You will encounter various instruments that you will need to record, and record well. Some will be very easy, such as plugging in a bass or a synth. Some will be difficult, such as recording a quiet singer standing between a loud drummer and a Marshall Stack.

It helps to have an idea what the instrument should sound like in the end (which you learn by listening to “model” songs with specific sounds you want to emulate), but also to have an idea of how the instrument actually makes noise.  You need to know that a flute projects important sound from the top, and that shoving a mic into an instrument’s hole or flared end is not necessarily the right thing to do.

RESEARCH any instrument before recording it for the first time.  Where does the sound come out?  What part of the overall sound will it be expected to fill?  Is the instrument a solo sound or part of an ensemble? These things will influence any decisions you make. Remember to use any pictures or descriptions of mic techniques you see as something to TRY, not something to automatically do (even whatever you read here). 

TALK TO THE MUSICIAN and ask what they usually do to capture “their” sound.  Most people do not do this, but rather just grunt at the musician while setting up the mic in the same old way.  You might be surprised at what you hear, and just the act of asking makes the musician trust you a little bit more.  Take what they say into consideration, and even set up what they usually do as an alternative to compare to if you have the extra mic and fader.  Do not forget you are capturing THEIR sound, which they sometimes know well.  Of course expect the occasional person who sounds one way in their head and another way out their horn.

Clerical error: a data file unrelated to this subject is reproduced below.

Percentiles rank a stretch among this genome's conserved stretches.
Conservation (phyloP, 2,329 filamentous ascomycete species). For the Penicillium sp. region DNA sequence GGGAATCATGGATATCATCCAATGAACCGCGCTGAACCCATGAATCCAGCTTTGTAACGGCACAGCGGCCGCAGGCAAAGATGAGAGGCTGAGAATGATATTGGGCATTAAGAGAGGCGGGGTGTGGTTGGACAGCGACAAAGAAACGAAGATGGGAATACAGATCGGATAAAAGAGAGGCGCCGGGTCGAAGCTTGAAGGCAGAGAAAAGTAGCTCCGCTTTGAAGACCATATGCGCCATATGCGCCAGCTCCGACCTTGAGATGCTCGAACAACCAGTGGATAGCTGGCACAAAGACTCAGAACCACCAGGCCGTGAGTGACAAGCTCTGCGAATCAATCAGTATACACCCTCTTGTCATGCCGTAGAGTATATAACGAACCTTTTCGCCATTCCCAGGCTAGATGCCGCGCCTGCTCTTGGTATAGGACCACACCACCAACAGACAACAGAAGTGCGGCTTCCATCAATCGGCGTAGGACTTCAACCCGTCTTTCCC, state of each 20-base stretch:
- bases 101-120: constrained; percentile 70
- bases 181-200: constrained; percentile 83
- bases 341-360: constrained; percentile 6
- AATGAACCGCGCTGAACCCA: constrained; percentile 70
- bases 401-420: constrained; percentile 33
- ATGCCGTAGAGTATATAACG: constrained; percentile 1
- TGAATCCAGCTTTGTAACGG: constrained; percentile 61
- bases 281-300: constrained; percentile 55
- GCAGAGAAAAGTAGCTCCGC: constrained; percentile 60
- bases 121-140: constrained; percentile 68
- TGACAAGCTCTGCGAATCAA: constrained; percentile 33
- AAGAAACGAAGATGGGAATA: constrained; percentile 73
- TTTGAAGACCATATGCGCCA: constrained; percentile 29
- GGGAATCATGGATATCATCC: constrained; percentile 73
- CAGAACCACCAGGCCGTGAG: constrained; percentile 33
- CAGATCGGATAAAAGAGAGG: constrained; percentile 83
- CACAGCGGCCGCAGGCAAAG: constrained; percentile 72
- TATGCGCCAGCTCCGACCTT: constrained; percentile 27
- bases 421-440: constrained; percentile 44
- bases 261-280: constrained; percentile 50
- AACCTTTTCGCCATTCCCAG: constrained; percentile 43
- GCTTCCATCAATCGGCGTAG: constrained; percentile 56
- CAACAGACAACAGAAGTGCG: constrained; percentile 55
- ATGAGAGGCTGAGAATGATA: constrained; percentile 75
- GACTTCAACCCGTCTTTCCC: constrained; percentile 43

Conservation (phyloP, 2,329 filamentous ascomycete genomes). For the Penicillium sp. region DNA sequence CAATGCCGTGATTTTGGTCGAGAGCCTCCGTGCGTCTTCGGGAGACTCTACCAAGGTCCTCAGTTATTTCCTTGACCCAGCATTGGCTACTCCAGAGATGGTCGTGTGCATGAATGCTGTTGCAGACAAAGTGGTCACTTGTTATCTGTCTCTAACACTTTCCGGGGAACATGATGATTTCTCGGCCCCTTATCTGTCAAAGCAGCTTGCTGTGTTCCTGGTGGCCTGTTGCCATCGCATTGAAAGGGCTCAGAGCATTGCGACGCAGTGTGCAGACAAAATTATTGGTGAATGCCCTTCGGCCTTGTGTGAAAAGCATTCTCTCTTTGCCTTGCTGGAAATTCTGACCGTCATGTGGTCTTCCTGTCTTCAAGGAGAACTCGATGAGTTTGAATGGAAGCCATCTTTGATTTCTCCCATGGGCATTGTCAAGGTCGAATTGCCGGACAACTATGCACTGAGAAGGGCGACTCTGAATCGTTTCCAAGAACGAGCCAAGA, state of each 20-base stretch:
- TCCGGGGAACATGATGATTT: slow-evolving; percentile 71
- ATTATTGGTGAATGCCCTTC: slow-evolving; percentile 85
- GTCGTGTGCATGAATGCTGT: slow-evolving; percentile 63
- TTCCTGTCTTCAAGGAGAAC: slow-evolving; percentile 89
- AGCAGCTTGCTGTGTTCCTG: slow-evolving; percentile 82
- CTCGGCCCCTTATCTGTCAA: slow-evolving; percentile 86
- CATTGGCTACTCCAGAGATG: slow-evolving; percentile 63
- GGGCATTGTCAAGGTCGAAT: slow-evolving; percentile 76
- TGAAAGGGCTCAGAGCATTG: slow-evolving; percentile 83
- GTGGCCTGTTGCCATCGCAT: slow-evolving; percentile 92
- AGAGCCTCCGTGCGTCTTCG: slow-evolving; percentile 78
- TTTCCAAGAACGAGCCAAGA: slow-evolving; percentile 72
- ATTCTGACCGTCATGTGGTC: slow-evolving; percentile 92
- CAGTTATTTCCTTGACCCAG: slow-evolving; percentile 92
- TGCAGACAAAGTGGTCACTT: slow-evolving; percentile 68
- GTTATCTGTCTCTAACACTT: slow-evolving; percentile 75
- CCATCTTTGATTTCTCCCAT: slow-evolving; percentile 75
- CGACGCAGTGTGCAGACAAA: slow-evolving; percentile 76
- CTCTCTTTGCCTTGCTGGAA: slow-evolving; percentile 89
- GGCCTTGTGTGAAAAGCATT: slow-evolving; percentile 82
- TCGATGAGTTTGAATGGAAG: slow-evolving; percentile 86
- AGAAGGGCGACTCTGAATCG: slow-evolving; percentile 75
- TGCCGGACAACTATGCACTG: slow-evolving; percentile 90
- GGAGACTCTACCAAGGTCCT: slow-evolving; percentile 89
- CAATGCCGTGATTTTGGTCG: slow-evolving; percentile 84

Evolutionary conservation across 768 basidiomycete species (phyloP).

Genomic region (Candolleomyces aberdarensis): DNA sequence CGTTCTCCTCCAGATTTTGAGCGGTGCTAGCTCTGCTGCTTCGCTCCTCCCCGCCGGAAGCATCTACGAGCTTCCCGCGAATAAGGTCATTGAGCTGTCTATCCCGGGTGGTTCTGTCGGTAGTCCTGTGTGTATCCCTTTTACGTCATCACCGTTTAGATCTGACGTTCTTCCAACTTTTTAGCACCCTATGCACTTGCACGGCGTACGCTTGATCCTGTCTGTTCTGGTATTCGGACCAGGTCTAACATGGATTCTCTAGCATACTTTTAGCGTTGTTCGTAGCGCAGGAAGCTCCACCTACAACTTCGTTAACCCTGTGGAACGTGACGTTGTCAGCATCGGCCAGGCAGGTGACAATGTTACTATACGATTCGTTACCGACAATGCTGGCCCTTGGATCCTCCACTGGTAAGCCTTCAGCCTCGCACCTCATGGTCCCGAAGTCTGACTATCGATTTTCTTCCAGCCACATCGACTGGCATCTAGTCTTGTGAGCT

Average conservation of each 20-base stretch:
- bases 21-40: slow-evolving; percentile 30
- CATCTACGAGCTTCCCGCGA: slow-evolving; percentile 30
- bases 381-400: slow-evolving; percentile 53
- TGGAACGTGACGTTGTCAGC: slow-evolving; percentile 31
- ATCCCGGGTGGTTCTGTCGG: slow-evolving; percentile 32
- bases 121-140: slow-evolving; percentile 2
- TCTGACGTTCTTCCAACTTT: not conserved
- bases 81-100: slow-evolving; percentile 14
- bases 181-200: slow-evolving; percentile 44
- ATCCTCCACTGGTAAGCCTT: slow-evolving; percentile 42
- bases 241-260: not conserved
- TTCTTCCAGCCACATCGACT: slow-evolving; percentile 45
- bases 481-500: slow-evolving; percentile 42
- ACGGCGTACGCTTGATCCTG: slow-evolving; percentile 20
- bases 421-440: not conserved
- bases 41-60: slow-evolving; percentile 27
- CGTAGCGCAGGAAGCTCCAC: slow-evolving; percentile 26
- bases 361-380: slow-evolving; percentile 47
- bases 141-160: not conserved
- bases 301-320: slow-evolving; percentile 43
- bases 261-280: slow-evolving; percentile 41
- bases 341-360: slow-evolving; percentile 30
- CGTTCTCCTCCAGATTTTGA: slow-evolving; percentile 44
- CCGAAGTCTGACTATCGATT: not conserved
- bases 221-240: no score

WALK AROUND and move your head up and down around the instrument until you find a “sweet spot” (please use caution with drums and Marshall Stacks).

CHOOSE A MIC that will optimally capture the tonal characteristics you noticed are important when in the sweet spot, such as a bright sounding mic for cymbals rather than something boomy (like an RE-20).

PLACE the mic where you thought sounded good, and MOVE it if needed or if just curious.  You can always go back to where you were, especially considering how easy it is to document with cell phone pics these days.

If you are dealing with a direct plug, such as with a bass, synth, computer (etc), you will need to make sure you are getting into your system the right way (often through a DIRECT BOX).  That’s it.

Once you have your instrument (from either mic or direct) in your input channel, now you can process with compression and eq if needed and record your sound.